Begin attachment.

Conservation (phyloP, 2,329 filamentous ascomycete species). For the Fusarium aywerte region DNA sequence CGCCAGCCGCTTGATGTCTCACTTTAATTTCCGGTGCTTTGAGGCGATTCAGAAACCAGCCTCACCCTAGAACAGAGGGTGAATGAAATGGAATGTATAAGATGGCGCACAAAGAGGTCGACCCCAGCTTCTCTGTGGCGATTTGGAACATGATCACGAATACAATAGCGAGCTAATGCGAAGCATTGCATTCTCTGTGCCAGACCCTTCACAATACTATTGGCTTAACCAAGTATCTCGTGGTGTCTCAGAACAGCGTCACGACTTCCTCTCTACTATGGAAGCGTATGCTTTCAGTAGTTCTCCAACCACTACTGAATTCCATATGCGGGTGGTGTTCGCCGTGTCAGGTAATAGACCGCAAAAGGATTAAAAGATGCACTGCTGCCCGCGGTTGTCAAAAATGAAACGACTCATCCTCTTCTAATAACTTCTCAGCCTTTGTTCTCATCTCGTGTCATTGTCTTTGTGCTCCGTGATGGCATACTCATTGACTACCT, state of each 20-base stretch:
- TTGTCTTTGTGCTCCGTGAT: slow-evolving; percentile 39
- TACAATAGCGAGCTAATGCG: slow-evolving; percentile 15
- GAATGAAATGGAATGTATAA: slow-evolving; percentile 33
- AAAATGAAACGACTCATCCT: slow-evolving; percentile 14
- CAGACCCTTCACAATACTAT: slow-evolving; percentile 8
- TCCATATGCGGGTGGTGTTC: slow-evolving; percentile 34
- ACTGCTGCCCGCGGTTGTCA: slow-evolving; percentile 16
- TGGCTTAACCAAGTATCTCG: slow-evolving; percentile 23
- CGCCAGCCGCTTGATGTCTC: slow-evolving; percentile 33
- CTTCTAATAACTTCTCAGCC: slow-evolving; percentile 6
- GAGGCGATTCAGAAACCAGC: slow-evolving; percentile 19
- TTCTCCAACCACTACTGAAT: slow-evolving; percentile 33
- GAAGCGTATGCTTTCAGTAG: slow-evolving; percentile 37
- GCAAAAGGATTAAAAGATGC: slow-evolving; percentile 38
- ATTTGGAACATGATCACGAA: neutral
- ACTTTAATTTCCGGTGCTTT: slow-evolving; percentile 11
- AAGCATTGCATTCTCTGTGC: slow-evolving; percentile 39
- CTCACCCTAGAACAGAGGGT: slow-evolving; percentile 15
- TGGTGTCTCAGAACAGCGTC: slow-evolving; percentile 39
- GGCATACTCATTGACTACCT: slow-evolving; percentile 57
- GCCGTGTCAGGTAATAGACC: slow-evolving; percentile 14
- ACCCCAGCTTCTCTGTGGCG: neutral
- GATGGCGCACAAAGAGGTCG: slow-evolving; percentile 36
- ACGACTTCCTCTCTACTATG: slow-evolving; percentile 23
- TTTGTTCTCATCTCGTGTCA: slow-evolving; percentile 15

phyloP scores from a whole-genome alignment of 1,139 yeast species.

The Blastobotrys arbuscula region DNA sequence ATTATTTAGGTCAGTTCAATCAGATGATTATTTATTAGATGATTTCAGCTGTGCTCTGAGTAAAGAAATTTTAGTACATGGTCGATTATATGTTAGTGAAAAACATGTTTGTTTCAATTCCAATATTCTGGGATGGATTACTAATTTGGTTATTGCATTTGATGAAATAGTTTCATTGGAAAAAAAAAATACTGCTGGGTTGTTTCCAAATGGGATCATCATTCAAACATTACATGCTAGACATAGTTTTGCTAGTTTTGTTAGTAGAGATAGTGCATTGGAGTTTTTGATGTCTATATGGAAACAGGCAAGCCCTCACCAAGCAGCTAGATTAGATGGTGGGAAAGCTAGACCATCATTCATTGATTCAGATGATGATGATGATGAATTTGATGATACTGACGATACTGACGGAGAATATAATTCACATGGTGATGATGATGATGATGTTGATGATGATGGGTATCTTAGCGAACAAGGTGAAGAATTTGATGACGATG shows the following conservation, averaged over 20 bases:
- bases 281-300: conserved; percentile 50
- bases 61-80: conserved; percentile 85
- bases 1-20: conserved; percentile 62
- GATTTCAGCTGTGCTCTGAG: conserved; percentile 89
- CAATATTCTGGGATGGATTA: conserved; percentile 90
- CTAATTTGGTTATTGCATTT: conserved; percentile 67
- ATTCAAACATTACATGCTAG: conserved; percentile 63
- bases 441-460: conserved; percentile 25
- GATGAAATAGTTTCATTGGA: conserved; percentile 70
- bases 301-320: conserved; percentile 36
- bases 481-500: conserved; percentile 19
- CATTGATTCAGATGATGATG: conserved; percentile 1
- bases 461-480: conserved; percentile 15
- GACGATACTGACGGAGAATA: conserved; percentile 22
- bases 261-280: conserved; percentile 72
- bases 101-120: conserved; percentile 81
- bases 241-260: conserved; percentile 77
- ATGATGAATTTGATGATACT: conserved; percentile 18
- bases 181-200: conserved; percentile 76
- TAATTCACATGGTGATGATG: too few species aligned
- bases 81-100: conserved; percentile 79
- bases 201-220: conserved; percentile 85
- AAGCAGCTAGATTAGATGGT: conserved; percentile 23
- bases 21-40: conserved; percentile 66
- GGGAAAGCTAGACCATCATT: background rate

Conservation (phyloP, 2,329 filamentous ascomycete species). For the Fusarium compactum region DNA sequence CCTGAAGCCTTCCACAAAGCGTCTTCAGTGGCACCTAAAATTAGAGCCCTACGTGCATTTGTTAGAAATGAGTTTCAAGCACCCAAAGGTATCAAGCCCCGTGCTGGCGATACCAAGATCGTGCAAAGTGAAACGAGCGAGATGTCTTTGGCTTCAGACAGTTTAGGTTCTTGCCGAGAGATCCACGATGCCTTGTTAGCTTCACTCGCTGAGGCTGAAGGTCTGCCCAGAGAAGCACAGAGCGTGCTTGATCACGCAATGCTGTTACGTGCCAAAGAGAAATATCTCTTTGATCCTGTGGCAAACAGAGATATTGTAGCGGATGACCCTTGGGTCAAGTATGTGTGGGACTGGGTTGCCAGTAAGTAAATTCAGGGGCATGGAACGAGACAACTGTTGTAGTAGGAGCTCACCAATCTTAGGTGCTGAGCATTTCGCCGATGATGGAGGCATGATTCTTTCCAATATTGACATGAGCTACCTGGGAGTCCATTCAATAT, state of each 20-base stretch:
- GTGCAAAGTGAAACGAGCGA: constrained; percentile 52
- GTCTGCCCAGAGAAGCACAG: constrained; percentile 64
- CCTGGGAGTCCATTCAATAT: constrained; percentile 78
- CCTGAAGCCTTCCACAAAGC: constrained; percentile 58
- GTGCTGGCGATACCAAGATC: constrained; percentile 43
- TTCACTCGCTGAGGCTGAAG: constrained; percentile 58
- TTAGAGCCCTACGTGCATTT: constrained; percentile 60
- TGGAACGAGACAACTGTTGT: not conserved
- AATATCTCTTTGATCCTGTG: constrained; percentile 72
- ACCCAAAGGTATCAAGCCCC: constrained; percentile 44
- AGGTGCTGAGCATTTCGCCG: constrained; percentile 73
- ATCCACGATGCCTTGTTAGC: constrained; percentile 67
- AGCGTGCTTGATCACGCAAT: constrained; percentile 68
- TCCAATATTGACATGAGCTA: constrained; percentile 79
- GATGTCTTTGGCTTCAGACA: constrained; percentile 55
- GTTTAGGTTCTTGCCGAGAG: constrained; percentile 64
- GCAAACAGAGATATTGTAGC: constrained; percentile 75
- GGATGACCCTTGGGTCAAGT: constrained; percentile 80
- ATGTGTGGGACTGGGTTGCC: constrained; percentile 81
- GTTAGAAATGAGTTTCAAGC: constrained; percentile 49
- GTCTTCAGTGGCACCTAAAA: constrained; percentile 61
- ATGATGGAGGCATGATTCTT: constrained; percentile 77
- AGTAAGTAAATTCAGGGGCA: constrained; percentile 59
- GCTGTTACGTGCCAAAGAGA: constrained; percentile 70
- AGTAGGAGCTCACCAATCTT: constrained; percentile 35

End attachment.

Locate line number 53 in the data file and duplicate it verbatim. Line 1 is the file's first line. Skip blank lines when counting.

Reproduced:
- GGGAAAGCTAGACCATCATT: background rate